KIAA1704 Annotated Schematic Protein

Composition[edit]

Shown in the table below, KIAA1704 has significantly higher percentages of charged amino acids (D, K, KR, KRED) than the normal human protein and is mostly conserved within its orthologous proteins.[5]

Compositional Analysis Amino Acid (AA) Abundance H. sapiens AA Abundance Mus musculus' AA Abundance Gallus gallus AA Abundance Xenopus tropicales
D++ 42 (12.4%) 37 (10.7%) 35 (10%) 33 (9.8%)
V-- 6 (1.8%) 9 (2.6%) 9 (2.6%) -----
K+ 37 (10.9%) 37 (10.7%) ----- -----
L- 17 (5.0%) 17 (4.9%) 19 (5.4%) -----
KR+ 62 (18.2%) 62 (17.9%) 60 (17.1%) 56 (16.6%)
KRED++ 134 (39.4%) 135 (39.0%) 135 (38.6%) 122 (36.1%)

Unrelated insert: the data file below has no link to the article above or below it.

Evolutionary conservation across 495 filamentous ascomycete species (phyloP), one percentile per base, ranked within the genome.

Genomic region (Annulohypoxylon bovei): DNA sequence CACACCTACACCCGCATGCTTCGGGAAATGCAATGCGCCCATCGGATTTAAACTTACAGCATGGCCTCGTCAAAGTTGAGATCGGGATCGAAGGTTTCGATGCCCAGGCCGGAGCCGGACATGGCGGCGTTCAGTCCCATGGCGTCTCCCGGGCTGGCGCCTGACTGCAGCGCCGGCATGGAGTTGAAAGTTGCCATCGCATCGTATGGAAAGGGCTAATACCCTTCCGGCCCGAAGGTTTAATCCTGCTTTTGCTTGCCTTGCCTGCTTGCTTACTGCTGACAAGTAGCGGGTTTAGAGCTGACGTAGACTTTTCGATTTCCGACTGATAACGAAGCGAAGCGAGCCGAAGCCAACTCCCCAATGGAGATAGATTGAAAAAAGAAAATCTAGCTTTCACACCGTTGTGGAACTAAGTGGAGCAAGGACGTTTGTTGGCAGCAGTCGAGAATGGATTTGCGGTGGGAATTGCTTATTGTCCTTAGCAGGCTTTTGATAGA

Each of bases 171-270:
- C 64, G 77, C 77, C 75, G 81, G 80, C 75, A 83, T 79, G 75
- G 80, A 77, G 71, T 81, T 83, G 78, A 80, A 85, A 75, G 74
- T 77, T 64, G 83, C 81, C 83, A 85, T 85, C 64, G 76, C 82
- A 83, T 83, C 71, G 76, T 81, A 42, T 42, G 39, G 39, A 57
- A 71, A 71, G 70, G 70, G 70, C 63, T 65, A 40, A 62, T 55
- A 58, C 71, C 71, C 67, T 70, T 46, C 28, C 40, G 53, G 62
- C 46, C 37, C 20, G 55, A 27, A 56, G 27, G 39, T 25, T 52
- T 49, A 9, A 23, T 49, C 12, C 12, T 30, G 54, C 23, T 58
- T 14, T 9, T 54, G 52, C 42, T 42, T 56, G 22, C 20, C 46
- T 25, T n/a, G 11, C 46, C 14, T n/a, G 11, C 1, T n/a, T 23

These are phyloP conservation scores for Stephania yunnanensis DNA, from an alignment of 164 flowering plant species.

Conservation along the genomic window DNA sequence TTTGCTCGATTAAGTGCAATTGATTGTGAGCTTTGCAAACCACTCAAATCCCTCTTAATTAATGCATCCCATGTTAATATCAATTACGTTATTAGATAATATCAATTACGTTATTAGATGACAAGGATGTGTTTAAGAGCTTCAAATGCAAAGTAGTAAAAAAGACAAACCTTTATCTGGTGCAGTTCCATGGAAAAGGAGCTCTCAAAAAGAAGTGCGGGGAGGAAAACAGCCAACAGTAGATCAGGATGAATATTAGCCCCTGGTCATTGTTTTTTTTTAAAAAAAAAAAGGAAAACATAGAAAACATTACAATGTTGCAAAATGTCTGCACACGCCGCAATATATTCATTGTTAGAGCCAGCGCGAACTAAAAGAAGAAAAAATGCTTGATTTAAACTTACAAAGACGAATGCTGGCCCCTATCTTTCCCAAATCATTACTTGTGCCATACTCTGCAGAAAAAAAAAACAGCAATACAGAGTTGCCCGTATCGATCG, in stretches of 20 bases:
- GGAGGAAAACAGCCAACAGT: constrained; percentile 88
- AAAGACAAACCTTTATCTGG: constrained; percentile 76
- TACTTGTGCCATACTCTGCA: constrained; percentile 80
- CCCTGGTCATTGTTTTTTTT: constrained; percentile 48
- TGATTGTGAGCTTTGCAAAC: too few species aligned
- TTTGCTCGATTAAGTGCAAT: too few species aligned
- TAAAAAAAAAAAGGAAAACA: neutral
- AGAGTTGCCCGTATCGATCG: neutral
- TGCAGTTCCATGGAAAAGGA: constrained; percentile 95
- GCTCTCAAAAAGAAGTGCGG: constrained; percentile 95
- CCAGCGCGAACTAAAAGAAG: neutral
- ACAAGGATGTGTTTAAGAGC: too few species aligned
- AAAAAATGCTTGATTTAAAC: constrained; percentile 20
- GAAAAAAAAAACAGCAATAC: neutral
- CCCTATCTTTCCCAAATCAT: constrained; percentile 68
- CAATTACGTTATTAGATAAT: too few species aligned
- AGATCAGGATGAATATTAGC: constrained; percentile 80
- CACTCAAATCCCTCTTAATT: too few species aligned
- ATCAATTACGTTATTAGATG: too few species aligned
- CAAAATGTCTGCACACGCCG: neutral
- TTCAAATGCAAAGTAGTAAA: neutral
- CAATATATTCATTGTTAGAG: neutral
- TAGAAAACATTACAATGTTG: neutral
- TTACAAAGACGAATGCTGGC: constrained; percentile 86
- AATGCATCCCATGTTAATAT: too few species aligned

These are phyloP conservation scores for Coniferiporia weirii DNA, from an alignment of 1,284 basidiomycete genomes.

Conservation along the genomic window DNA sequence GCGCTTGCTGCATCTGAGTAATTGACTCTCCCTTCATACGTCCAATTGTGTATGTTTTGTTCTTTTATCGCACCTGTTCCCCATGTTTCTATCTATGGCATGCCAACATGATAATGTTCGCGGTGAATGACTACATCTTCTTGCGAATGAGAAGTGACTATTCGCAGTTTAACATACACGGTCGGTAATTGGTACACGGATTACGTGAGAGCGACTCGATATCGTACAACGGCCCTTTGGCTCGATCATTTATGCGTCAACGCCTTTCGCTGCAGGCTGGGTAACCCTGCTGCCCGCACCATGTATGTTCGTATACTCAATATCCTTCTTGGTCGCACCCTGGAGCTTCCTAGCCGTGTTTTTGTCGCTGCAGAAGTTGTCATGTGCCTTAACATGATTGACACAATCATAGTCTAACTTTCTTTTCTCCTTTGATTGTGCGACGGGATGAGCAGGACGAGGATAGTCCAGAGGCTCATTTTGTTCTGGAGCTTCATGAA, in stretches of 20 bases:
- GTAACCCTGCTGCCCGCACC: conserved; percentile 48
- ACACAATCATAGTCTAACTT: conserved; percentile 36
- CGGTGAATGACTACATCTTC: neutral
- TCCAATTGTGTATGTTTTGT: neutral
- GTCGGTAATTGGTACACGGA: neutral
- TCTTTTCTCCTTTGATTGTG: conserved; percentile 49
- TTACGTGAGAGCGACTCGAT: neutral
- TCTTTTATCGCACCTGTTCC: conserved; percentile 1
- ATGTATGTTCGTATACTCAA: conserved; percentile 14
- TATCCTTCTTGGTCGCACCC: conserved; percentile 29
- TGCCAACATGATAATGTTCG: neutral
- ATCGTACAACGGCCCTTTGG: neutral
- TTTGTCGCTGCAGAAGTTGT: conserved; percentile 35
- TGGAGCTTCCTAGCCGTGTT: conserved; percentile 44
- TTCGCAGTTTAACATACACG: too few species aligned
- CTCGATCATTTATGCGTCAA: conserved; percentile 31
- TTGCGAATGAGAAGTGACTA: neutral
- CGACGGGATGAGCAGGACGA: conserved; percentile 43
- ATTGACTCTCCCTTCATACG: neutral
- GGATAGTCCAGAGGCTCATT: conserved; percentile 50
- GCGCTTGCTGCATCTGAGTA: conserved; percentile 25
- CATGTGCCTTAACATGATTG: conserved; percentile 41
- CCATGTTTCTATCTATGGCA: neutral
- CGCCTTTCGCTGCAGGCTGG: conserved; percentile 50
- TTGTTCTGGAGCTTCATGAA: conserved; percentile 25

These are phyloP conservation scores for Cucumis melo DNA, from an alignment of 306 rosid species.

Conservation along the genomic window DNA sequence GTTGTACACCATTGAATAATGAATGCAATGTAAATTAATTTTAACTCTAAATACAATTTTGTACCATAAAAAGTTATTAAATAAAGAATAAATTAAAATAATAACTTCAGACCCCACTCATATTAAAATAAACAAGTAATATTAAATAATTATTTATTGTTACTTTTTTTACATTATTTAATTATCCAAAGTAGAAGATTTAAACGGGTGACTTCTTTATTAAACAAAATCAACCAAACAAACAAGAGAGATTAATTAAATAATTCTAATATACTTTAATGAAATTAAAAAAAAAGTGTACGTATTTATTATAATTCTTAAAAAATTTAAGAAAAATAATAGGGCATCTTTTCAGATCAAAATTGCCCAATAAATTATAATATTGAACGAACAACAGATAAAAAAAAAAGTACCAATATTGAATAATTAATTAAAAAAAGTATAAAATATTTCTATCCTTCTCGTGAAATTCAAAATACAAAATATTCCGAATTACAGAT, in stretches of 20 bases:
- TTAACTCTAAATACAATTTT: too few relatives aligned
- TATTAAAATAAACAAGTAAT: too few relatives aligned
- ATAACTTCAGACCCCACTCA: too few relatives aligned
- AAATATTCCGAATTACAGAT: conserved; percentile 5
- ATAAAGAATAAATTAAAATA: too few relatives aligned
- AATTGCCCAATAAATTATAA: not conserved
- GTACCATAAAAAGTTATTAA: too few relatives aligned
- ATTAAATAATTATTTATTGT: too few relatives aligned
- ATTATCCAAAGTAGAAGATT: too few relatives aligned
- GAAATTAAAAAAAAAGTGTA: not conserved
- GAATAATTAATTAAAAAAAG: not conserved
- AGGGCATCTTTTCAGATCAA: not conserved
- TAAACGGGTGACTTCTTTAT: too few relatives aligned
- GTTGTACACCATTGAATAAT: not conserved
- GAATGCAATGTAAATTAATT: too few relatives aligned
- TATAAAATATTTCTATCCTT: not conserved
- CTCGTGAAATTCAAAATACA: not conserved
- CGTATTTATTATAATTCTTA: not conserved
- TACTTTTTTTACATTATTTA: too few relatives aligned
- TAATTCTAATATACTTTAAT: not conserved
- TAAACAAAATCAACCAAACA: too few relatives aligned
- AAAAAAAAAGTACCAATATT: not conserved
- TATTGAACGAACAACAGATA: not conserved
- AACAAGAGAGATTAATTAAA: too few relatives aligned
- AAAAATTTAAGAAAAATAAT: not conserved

ED+ 72 (21.2%) 73 (21.1%) 75 (21.4%) 66 (19.5%)
LVIFM- 54 (15.9%) 59 (17.1%) 58 (16.6%) 57 (16.9%)

Conservation[edit]

KIAA1704 has protein orthologs extending through plants, shown in descending order of identity in the table below. Mammals have the highest level of conservation with 89 percent identity followed by birds, frogs, fish, invertebrates, insects, and plants.[17]

Genus and Species Common name Accession Number Sequence Length (aa) Sequence Identity to Human protein (%) Sequence Similarity to Human Protein (%) Evolutionary Time to Human Divergence (Million years)
Homo Sapiens Human NP_061029.2 340 100 100 0
Pan troglodytes Chimpanzee XP_509661.2 340 99 100 6.4
Macaca mulatta Rhesus monkey XP_001094145 344 97 98 29.2
Loxodonta africana African savanna elephant XP_003412655 341 95 98 98.8
Sus scrofa Wild boar XP_001924228 346 89 95 92.4
Mus musculus Mouse NP_080453.2 346 89 93 94.4